Starting Sunday, ByteDance’s TikTok and Tencent’s WeChat apps will be barred from US app stores. Video app TikTok, along with messaging app WeChat, are massive global apps: Amid the coronavirus pandemic, TikTok amassed over 100 million users in the US and 2 billion downloads worldwide.
What’s more, TikTok is the first non-US-based social network to make it big worldwide. Other apps, like China’s Twitter equivalent Weibo, haven’t made the leap to international popularity.
The ban is the latest event in the saga between the popular Chinese apps and the US government. According to a statement from US Commerce Secretary Wilbur Ross, the administration’s decision is meant to “combat China’s malicious collection of American citizens’ personal data.” However, intelligence agencies have determined that, while it’s possible for China to collect data through TikTok, there’s no evidence that it’s happened.
What this means is TikTok and WeChat will no longer be available for download in the Apple App Store and the Google Play Store as of Sunday. So if you have either of the apps downloaded already, updates will stop coming after this weekend. While WeChat’s operations will mostly cease amid the ban, TikTok has until Nov. 12 to work out a deal with a US partner or face the same restrictions.
In the meantime, if you’re looking for a TikTok alternative, here are some short video creation apps to check out:
Reels is a video feature that launched in August on Instagram. With Reels, you can film, edit and post 15-second videos (minimum clip length is three seconds) in the app. To get started, make sure you’ve got the latest version of the Instagram app on iOS or Android. You can find Reels by swiping right to open the camera and tapping Reels. (Read our full Reels tutorial here.)
If you’ve used Vine or TikTok, Reels should feel familiar to you. On the left side of the screen, there’s a slew of filters, songs to add, timed text options and other effects.
You can easily swap and post to your Instagram page or story as well. In addition, you can save a Reel to your drafts to keep working on it later.
Triller/Screenshot by Shelby Brown/CNET
Rival TikTok app Triller started gaining more attention this month as members of the Trump family including the president joined amid the TikTok negotiations. Similar to TikTok, Triller offers video and music features: Choose a song from the app’s library or import their own song, film or upload a video, and edit and share on different social media platforms. You can also collaborate with friends on the app.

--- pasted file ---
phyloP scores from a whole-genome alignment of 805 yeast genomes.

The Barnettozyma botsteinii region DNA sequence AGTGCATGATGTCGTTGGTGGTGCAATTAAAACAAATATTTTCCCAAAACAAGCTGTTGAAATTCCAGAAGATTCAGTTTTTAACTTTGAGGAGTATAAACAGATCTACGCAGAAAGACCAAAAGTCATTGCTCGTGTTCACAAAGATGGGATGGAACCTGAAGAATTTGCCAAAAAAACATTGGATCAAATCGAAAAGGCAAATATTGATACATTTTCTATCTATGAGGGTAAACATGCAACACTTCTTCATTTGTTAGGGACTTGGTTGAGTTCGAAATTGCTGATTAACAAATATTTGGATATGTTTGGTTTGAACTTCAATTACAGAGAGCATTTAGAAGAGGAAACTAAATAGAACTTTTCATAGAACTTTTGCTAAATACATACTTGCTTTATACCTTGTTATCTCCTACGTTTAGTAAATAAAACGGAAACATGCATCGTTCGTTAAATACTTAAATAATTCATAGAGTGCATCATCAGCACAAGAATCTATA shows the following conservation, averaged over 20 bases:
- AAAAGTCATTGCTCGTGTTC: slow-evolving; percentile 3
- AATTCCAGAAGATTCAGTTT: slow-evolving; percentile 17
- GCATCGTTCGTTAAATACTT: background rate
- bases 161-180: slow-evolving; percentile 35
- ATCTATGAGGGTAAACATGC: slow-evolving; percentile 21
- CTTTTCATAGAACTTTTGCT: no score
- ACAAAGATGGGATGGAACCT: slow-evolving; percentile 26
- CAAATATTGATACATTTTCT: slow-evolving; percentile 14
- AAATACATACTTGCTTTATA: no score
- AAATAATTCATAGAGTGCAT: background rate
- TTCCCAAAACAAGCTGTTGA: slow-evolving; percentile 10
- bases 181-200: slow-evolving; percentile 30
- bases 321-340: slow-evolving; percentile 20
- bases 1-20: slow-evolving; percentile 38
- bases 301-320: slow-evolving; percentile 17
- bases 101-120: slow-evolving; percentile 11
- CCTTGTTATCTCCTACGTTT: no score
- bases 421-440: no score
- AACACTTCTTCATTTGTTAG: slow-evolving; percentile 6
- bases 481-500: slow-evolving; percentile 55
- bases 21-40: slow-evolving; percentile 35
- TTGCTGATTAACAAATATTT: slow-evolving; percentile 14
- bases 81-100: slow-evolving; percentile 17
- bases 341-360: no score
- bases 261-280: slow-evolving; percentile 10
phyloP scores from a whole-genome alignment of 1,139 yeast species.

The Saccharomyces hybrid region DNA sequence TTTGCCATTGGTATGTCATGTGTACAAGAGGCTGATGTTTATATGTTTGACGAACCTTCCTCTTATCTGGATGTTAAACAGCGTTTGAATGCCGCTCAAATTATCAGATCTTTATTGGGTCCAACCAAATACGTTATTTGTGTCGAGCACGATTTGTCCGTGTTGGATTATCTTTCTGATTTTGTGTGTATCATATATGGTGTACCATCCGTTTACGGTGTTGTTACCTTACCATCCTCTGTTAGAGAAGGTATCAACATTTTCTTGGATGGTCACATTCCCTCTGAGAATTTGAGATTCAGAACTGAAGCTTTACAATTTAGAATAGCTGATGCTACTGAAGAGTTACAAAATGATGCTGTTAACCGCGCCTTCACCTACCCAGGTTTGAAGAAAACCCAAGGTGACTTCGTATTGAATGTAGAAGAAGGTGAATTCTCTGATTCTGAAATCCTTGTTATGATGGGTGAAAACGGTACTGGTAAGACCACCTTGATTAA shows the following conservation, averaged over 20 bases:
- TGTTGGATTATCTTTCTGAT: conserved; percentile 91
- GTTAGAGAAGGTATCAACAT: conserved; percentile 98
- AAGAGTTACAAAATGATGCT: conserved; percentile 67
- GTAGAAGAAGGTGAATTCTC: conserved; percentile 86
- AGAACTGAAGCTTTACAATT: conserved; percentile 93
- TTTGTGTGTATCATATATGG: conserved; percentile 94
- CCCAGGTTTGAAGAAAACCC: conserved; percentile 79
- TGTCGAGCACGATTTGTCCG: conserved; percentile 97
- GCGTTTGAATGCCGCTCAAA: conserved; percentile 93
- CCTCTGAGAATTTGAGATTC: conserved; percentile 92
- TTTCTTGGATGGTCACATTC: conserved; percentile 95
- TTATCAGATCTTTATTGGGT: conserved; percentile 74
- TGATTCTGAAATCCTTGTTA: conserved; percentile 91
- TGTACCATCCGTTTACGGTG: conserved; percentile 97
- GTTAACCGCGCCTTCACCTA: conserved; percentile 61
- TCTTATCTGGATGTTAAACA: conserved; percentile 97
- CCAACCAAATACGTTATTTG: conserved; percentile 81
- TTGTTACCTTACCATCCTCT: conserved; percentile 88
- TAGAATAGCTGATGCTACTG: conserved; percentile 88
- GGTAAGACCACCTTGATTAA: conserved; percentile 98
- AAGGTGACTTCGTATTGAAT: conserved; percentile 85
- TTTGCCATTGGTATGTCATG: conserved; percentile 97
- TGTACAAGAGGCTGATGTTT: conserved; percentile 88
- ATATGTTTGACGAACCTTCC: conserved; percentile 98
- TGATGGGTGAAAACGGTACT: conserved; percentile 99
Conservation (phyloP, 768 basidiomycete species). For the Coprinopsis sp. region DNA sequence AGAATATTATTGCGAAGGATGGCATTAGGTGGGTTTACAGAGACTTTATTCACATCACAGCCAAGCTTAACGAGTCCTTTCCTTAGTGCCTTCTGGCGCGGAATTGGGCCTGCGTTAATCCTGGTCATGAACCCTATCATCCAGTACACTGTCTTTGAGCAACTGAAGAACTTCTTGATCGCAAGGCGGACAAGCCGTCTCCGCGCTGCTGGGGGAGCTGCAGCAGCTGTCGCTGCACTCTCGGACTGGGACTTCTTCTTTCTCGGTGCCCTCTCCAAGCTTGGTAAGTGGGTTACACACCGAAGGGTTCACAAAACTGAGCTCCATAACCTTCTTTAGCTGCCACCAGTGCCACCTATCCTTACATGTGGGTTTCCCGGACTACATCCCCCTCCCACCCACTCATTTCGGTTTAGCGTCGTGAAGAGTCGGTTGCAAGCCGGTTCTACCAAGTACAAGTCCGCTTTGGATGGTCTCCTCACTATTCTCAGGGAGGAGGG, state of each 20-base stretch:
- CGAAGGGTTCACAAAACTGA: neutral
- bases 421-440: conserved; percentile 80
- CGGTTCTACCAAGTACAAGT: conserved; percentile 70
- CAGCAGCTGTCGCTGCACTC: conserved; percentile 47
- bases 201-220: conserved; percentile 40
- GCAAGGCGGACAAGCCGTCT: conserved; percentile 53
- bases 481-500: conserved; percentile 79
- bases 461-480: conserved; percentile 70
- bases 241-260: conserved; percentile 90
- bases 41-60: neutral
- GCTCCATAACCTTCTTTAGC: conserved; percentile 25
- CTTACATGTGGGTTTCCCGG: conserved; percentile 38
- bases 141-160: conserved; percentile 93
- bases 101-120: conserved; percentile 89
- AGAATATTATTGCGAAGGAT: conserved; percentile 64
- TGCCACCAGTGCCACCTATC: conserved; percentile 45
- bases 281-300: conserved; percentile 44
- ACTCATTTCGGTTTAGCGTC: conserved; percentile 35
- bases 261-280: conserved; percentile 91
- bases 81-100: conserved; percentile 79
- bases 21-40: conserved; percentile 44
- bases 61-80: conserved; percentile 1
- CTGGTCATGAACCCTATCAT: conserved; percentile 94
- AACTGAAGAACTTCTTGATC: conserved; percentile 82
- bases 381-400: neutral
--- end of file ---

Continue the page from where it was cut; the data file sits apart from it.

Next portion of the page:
Triller also offers a vlog feature that lets you edit your footage in a B-roll documentary style, or Make a Music Video, which lets you upload clips without adding audio.
The app has social features like TikTok with the Community and Following feed. If you amass a large enough following, Triller’s Wallet system can actually make you money. Triller has Gold, its in-app currency, which followers can gift to each other. Earning enough Gold can help you get Gems, which can be exchanged for real cash.
Though it’s not available in the US yet, YouTube is working on a TikTok-style video feature called YouTube Shorts. Shorts will let creators film quick, catchy videos at a maximum length of 15 seconds. YouTube will also provide tools to edit multiple video clips together, as well as speed controls, timer and countdown options for recording hands-free.
Currently, YouTube Shorts is being tested on Android phones in Brazil. The company plans to expand to iOS in more countries soon.
Byte was developed by Vine co-founder Dom Hoffman, and it’s currently available on Android and iOS. The app’s interface is similar to that of TikTok. You can either upload a video from your phone or film a new one. It’s probably got the fewest special effects features in terms of editing. When I made a clip, I was only able to add text and a song, and the app was rather limited in choices for both. One cool feature Byte does offer is Ghost Mode: If you tap the ghost icon while filming, it’ll make your original image look faded, creating a dream-like or flashback effect.
Until you start following other users, Byte will show a variety of videos in your home feed. If you tap the magnifying glass, you can start exploring content. The app sorts videos into different categories like trending stuff, or genres like comedy, anime, weird things, pets, magic and more, instead of hashtags, like TikTok uses.
Dubsmash/Screenshot by Shelby Brown/CNET
Dubsmash is a video-sharing app based in New York. Creators can record new content or upload old content, and edit using filters, stickers and text. Upload your creation to Dubsmash and grow a following there, or share your clips on other social media platforms. Clips on the Dubsmash platform can be public or private as well.